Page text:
The announcement that the European Union could enlarge by 2030 has been particularly welcomed in Montenegro. The President of the country which has made the most progress in the enlargement process so far, Jakov Milatović, is convinced that Montenegro could be ready for EU membership even before 2030. He assessed that important conditions for intensifying the reform process, especially those related to the rule of law, have been met since the democratic changes in Montenegro three years ago. “We can truly be ready much earlier than 2030 to become a new EU member”, Milatović said.
Even before Michel’s speech at the Bled Strategic Forum, where it was emphasized that mutual readiness for enlargement should be achieved by 2030, European leaders have been repeating for years that Montenegro is first in line for future EU membership.
“Montenegro is the most advanced candidate for accession, an important ally, and a future member. That’s why I want to emphasize that you are the first in line and the most advanced candidate for accession”, said the EU High Representative Josep Borell in May.
Despite being a frontrunner in the process, since it began negotiations for membership in 2012, Montenegro has managed to open all negotiation chapters, but only temporarily closed three.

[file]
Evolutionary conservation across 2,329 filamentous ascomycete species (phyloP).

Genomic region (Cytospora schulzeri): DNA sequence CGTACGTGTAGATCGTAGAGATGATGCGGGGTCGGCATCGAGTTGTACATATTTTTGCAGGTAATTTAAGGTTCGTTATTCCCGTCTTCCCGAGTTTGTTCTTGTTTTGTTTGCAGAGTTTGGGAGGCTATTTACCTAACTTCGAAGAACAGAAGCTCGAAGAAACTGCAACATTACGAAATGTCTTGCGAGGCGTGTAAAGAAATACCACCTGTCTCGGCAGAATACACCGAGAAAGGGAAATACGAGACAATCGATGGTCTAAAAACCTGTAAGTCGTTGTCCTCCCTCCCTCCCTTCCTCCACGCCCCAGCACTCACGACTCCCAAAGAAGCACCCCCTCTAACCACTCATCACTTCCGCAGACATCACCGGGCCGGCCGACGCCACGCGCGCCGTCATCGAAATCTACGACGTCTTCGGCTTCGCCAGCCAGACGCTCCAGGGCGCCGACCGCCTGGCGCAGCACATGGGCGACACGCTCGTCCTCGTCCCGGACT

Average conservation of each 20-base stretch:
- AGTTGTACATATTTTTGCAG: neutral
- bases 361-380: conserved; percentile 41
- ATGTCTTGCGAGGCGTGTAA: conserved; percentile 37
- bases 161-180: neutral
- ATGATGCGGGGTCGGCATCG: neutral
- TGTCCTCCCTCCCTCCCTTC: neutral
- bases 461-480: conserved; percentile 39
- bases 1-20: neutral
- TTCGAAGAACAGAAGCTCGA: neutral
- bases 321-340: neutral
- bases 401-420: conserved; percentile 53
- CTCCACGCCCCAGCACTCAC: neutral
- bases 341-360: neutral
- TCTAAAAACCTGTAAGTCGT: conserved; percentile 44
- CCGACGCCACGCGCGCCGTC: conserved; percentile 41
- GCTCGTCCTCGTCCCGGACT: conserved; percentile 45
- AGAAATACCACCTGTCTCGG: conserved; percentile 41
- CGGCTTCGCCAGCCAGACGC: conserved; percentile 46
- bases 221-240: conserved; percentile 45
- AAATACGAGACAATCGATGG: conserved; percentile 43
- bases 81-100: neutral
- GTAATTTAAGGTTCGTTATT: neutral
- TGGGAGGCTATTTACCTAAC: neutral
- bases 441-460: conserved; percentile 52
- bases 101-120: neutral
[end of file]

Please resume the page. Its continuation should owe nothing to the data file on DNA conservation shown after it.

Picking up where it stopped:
Due to insufficient progress in the rule of law area, coupled with an accompanying institutional and political crisis in the country, Montenegro’s European path has been blocked for two years now, since the last intergovernmental conference was held.
The stagnation of European integration is evident in the fact that for over six months now, the Parliament of Montenegro has not adopted any laws related to European integration. All eyes are now on the new government, which has not been formed even three months after the elections. The prime minister-designate, Milojko Spajić, the leader of the pro-European “Europe Now” movement, prioritizes progress in the process.
Milena Muk, a researcher at the Alternativa Institute from Podgorica, tells European Western Balkans that the new government doesn’t need much creativity to establish priorities regarding European integration.
“The list of outstanding obligations is long enough to fill the government’s work programs for the next few years, especially since more than 11 years after the start of negotiations, Montenegro has still not fulfilled the interim benchmarks for Chapters 23 and 24, which are a prerequisite for meeting the final criteria for these chapters and for progress in other chapters,” Muk notes.
According to her, despite Charles Michel’s acknowledgment that the EU sometimes uses the lack of progress in candidate countries to avoid confronting its own readiness to accept new members, the main obstacles to Montenegro’s accession are within Montenegro itself.
“All relevant actors in Montenegro, especially political parties as the drivers of the process in the government and the Parliament, have shown a kind of unity in their inability to reach political consensus and move from technical alignment to demonstrating the necessary agility and consistency in achieving sustainable results where they are most needed: in judicial reform, the fight against corruption and organized crime, and other aspects of the rule of law,” Muk emphasizes.
More than three missed years